Rogue Community College utilizes a Fleet Management approach to manage all college-owned vehicles, including all vehicles used exclusively in the classroom as part of an instructional program. Administrative Procedure 6530 RCC Vehicles outlines the process for purchasing, registering the vehicle with the Oregon DMV, servicing the vehicle, insuring the vehicle, and surplus the vehicle at the ends of its life cycle.
The Director of Risk Management is the designated Fleet Manager for RCC.
The Risk Management Department maintains a list of approved vehicle repair facilities. Please check with the Risk Management Department before having a college-owned vehicle serviced at any facility not previously approved by Risk Management.
Fleet Management Forms
- Vehicle Inspection Form
- Mileage Entry Log
- Vehicle Accident Reporting Form
As the cost of fuel and vehicle maintenance continues to rise, please take a moment to review the cost-saving tips outlined below. Proper vehicle operation, maintenance, and fueling can significantly reduce fuel consumption and the cost of vehicle repairs.
- Don't be an aggressive driver -- Aggressive driving can lower gas mileage by as much as 33 percent on the highway and 5 percent on city streets.
- Avoid excessive idling -- Sitting idle gets zero miles per gallon. You should not warm up your vehicle for more than 30 seconds. Generally, the time it takes to start your vehicle, check your engine gauges/lights, adjust the seat and mirrors, and pull out of your parking stall is sufficient warm-up time. Do not let your vehicle set idling to heat up or cool down the vehicle interior.
- Avoid using drive-thru services -- Drive-thru services (banks, ATMs, food service, laundry, etc.) cause excessive idling and waste fuel. If you must use a drive-thru, turn your vehicle off while waiting in line or using the service.
- Observe the speed limit -- Gas mileage decreases rapidly at speeds above 60 mph. A passenger car that averages 28.5 miles per gallon at 60 mph could typically get 27 mpg at 65 mph and 25.5 mpg at 70 mph. Remember, however, that the change in fuel economy will probably be different for different models, types, and ages of vehicles for varying levels of speeds.
- Empty your trunk -- Driving around with your trunk full adds weight and reduces your fuel mileage, every 50 lbs of added weight results in a 1% reduction in fuel economy.
- Keep your vehicle clean -- dirt, mud, and bugs on the exterior of your vehicle create drag that over long distances hurt your MPG. Keeping your vehicle washed and waxed reduces your vehicle's aerodynamic drag, improving your fuel economy.
- Share a ride or carpool -- Sharing a ride or carpooling utilizing approved COVID-19 protection protocols helps reduce fuel consumption.
- Vehicle gas caps -- About 17 percent of the vehicles on the roads have gas caps that are either damaged, loose, or are missing altogether, causing 147 million gallons of gas to vaporize every year. Loose gas caps can result in a 2.0 mpg reduction in fuel efficiency.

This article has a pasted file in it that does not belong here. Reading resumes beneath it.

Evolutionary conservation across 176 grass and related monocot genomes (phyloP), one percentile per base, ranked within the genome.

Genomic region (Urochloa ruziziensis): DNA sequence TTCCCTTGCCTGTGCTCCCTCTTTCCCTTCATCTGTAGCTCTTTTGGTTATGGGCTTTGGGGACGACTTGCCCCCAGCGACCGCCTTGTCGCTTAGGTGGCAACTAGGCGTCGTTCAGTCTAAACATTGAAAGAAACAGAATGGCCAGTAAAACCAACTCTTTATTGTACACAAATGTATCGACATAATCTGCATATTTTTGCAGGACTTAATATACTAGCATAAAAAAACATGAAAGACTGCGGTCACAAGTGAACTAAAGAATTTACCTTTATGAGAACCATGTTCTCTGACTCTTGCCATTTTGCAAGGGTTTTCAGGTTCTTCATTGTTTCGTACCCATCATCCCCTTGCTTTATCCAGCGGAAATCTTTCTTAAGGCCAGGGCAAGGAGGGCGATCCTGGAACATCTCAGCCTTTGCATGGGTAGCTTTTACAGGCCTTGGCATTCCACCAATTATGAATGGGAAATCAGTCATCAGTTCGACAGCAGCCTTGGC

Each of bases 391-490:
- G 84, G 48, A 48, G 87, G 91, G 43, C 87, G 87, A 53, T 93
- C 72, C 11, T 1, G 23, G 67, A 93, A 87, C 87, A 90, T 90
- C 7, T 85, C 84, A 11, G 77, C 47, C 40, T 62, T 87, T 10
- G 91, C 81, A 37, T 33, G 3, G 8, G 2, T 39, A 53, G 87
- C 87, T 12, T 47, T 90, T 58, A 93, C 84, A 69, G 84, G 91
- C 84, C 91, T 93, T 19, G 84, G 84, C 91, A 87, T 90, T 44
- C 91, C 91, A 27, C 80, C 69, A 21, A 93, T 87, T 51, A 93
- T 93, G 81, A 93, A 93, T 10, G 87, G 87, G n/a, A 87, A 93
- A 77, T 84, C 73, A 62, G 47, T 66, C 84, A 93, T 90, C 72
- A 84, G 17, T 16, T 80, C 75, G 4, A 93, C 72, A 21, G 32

- Under-inflated tires -- Poorly inflated tires act similar to driving with the parking brake on and can cost a mile or two per gallon.
- Tire type -- Using mud and snow or wider than standard tires for added traction will reduce your miles per gallon. These tires are designed to add friction for traction, and the added friction requires more power (fuel) to compensate. Note: New tires have more resistance than worn tires. After installing new tires, you will probably experience a short-term reduction in your vehicle's fuel efficiency.
- Worn spark plugs -- A vehicle's spark plugs fire as many as 105 million times every 35,000 miles, resulting in heat, electrical, and chemical erosion. A dirty or worn spark plug can misfire, which wastes fuel. At a minimum, engines are tuned, and the spark plugs replaced at the factory-recommended intervals or more often for vehicles driven short trips only.
- Dirty air filters -- An air filter clogged with dirt, dust, and bugs chokes off the air and creates a "rich" mixture (too much fuel being burned for the amount of air), wasting fuel and causing the engine to lose power. Replacing a clogged air filter can improve gas mileage by as much as 10 percent. Note: Vehicles with computer-controlled fuel injection have sensors that automatically adjust for restricted air filters, keeping your fuel mileage consistent.
- Defective oxygen sensor -- A worn or inoperative oxygen sensor will result in an engine not operating efficiently, resulting in increased fuel consumption or a decrease of 3.0 miles per gallon.
- Change motor oil -- Not changing motor oil or using substandard engine oil can increase engine friction for a decrease of 0.4 mpg.
- If all of the above maintenance items are neglected, the result could be an overall loss of 10 miles per gallon.